“I remember it like it was yesterday, tells an amused Jed, a long time coworker. I saw Xavier Corman coming in with a triumphal air about him and announce: I’m launching my startup”. Nearly four years later, Edebex – the aforementioned – is leaving the building that is the home of Betacowork. The offices were getting a bit tight for a team that grows each month. Coming back to the progress of a coworker that one could say has been blessed by the coworking ecosystem. From freelance to the chief of a company that’s really taking off.
Xavier Corman started at Betacowork in the summer of 2011. At that time he was working as a freelance financial director. “ Financial director is maybe a big word, he says, “you could say I helped guide companies in their financial management.” At his arrival, logically, none of his clients were in ICAB or Betacowork. Then, slowly but surely, Xavier began to attract in – house. “Four or five people, mainly start ups. With some great ideas in their hands, he adds, smiling. “This was a how a great adventure started with Patrick Nollet. We met at a workshop for financial planning, then I worked with him to raise 300.000€ for the company: Cleverphone. Now he’s been working for me at Edebex for several months”. “And we even go on holiday together”,chuckles Patrick who was just passing by during the interview.
Another collaboration, much shorter but as memorable : Davy Kestens. “ Davy launched the start up TwitSpark (which has since become SparkCentral) several weeks previously and had set up a meeting, through Betacowork, with Sébastien de Halleux, in San Francisco; Xavier explains. It was Friday night and the setting was for the following Thursday. In the meantime he needed a financial plan. We passed the Monday and Tuesday nights working on it with his father. A while later, he had raised 1. 125 million dollars.”
Thanks to these success stories – and others – Xavier has learned a great deal. “Above all I’ve learned how others succeed : I needed to provide a service to scale, an A-team and sufficient financing to launch a project.” And then it was a question of finding an idea that combined these three conditions. “I was full of ideas, but Edebex was the only one that complied to the three criteria.”
Note: Edebex is a market space that’s offers businesses to optimal their funding through selling on their client’s invoices – their creditors – to investors and wish to add value to who have an excess in funding and are looking to add value to it. “I had the idea during a client meeting. Whilst I was there, he called his banker, not as is often the case, to ask for funds, but to withdraw. He wanted to withdraw cash because he no longer had trust. If your bank goes bust, I’m bust too. I had to find another way of investment for this client . . . and Edebex was born.” After, the basic idea was evidently more convoluted than it is now. “With Aissa Laroussi, who I met at a Betacowork organised event, we worked it all out and we set it all up by creating the first team, with France Watelet and Jon McLennan.”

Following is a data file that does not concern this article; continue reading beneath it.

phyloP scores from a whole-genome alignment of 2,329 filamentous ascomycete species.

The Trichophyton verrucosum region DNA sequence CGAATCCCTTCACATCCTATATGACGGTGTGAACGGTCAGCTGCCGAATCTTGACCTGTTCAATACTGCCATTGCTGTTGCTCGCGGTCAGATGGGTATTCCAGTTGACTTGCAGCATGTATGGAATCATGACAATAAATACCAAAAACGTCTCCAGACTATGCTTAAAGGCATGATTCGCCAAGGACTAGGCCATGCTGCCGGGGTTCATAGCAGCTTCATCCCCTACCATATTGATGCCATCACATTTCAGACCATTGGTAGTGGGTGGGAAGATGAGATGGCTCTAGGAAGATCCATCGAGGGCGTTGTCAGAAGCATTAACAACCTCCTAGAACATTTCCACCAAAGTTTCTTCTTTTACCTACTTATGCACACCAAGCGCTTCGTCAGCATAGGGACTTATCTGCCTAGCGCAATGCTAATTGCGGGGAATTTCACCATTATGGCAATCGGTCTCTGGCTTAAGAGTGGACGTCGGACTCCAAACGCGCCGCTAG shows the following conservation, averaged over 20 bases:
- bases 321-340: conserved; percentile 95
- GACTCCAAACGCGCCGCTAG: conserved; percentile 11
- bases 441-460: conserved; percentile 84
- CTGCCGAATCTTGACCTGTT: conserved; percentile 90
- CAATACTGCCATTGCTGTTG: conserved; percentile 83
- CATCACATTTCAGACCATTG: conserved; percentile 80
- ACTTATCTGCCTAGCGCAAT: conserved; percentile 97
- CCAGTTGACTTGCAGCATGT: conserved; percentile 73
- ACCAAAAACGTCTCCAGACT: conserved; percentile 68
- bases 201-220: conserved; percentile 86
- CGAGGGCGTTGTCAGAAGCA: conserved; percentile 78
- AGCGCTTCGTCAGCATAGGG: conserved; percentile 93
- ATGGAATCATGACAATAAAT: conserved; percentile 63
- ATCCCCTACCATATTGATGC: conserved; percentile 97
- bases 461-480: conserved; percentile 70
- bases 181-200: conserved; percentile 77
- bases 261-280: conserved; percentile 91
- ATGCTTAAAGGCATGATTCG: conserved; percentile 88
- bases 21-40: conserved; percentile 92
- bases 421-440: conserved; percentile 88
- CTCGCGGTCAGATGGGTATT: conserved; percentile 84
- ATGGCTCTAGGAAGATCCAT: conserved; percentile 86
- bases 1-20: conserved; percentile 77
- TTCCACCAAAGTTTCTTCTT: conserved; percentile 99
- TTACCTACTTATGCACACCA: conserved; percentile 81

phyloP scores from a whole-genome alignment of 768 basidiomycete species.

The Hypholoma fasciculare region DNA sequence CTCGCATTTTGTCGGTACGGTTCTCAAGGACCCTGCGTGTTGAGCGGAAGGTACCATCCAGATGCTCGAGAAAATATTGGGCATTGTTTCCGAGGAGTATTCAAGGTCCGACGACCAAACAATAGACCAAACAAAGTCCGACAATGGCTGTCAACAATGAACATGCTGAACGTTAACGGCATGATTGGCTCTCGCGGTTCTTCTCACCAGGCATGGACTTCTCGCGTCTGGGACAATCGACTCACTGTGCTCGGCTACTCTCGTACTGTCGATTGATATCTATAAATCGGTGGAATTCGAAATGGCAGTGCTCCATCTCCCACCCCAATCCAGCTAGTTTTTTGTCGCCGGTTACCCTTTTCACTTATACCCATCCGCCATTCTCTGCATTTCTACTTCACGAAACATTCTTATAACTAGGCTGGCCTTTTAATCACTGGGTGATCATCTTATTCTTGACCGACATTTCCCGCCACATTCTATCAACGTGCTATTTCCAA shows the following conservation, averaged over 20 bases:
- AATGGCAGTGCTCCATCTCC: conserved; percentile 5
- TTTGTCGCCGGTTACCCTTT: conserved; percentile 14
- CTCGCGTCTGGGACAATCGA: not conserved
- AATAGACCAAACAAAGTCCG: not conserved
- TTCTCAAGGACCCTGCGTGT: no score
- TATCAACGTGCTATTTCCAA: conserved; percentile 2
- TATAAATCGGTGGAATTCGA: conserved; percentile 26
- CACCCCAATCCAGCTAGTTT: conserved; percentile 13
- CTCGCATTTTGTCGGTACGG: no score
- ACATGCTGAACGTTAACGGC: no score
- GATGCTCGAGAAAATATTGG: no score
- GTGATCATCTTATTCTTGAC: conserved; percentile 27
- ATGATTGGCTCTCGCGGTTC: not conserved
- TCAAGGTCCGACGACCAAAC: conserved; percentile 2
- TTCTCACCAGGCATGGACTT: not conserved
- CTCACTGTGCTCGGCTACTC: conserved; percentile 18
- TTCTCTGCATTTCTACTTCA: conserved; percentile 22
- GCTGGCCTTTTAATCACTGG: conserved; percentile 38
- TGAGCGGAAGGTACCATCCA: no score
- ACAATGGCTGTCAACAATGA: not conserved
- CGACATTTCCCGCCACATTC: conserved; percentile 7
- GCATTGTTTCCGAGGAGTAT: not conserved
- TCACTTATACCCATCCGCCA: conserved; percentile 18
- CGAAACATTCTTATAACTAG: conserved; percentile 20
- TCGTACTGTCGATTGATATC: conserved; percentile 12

“In the beginning nobody was on the project full time. We all mades the effort to come on Thursdays to Betawork from September 2012.” That’s when discussions with investors began. The company itself was founded in January 2013. The first person to start full time began in the summer of that year. The platform was launched in it’s turn in September. “And we had to take our first private office in ICAB in December, Xavier Corman almost regrets. “ I was happy in the cowering space. I nearly could have worked like the data.be team and stayed there despite the growth, but as we deal with a lot of highly sensitive data, it wasn’t possible.” In 2014 we saw our first program for raising funds to a million euros, growth, second office and obtaining the license as an establishment of payment. In 2015, the company continued its forward march: second raising of funds, three million this time. In 2016, the team counted nearly 30 people. It was time to leave the Betacowork/Icab ecosystem. “Even if I keep, from a personal perspective, a foot in Betacowork, we were installed in five offices. It was no longer possible.” New direction: a large open surface in the Omega Court Building, Delta.
When asked what retains from from his years passed at Betacowork and Icab, Xavier gives us a vision of an ecosystem with two facets. “On the one hand, a world that is dynamic, that moves, that changes, that evolves. . . On the other hand one could say that the building has been built around certain individuals, which makes it a bit static, like a small village. A village I will miss: When you walk out of your office, you always meet someone, which makes the difference from just being with your colleagues.” A last point that Xavier insists upon: “A village maybe, but a village that’s totally open. I had the chance to meet people with the character of Sébastien de Halleux or Nellie Kroes, that’s really something in itself. To talk to this kind of person always means a breath of fresh air.”
Good luck Xavier, and see you soon.
The original post has been published by Mateusz in the French version of this blog. Translation into English by our coworker Jeremy Blezard.